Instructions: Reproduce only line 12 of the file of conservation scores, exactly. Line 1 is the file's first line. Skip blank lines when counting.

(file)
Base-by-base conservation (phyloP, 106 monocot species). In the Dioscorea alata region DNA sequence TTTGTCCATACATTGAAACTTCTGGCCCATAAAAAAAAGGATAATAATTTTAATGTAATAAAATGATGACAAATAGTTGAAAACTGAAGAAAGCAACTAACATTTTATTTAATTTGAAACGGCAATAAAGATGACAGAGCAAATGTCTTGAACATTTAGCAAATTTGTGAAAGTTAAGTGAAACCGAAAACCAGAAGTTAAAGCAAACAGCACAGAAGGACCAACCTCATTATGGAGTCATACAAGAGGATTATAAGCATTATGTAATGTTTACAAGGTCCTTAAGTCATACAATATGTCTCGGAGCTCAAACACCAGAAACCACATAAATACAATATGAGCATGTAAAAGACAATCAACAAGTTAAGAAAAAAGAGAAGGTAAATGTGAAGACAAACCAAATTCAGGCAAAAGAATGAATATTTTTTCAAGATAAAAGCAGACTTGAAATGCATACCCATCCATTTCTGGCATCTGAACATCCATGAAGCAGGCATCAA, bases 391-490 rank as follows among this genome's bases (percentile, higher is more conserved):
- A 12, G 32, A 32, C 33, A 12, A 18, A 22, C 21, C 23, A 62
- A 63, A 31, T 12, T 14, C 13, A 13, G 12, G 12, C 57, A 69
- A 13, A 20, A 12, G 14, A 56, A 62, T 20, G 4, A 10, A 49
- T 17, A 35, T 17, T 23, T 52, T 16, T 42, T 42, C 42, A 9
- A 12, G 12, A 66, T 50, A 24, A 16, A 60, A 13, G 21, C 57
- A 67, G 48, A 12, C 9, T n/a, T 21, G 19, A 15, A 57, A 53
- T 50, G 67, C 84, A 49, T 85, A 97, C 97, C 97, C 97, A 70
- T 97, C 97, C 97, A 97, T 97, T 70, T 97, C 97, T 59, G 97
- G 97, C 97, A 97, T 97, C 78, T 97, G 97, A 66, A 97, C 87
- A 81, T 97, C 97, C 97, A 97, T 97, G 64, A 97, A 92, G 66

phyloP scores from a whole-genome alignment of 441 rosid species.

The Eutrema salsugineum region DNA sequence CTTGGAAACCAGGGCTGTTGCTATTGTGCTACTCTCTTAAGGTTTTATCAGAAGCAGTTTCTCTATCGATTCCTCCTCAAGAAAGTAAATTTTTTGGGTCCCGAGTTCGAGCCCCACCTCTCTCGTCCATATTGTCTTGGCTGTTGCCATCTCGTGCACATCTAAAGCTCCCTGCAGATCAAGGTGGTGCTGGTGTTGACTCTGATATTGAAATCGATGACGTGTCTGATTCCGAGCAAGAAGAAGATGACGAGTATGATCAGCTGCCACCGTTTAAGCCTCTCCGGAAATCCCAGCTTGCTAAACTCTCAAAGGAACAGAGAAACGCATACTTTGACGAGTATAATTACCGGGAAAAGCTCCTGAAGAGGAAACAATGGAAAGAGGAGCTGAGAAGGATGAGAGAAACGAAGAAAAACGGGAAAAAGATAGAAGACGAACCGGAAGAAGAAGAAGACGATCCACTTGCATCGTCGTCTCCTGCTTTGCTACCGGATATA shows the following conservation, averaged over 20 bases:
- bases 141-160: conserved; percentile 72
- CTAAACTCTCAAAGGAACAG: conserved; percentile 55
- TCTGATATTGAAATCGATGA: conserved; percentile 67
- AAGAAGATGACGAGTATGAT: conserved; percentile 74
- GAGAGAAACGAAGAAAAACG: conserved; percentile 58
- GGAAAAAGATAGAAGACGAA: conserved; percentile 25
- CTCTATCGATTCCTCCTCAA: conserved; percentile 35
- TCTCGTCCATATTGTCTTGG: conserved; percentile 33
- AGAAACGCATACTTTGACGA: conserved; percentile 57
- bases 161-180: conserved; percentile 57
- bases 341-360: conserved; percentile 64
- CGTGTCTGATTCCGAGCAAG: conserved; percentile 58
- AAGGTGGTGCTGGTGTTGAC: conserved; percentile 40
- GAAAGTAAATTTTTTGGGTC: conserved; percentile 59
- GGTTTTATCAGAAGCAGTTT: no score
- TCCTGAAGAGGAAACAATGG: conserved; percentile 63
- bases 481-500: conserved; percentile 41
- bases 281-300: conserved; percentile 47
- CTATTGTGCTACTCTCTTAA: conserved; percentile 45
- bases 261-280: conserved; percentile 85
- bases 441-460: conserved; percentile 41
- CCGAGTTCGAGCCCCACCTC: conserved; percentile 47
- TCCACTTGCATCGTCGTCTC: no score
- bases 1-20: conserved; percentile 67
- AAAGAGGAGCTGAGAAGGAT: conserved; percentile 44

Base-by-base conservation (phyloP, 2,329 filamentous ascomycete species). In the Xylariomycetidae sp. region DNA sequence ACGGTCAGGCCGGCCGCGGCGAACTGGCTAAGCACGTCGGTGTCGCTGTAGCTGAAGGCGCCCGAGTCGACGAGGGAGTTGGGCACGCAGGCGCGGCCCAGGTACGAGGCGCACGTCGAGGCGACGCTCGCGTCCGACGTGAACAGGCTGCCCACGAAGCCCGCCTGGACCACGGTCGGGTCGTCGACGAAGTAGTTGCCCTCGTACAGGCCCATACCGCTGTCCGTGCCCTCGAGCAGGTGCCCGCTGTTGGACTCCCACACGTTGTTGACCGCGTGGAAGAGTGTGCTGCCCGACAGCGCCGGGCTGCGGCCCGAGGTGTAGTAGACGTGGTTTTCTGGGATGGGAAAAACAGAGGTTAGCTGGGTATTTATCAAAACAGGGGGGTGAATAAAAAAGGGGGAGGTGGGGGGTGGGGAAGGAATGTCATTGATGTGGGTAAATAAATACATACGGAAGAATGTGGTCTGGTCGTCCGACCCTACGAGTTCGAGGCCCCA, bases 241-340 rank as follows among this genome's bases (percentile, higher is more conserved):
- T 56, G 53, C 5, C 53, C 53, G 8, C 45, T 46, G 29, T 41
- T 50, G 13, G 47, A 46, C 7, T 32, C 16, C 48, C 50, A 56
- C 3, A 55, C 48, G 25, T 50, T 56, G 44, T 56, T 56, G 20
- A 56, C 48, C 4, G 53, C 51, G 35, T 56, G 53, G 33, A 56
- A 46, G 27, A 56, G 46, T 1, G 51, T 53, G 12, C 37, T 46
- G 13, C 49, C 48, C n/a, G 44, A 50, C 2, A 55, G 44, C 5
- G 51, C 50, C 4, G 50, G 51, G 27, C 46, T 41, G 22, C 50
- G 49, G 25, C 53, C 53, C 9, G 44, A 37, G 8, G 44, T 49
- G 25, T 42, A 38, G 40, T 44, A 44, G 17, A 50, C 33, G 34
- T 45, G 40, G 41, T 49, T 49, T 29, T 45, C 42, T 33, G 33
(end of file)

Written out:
phyloP scores from a whole-genome alignment of 441 rosid species.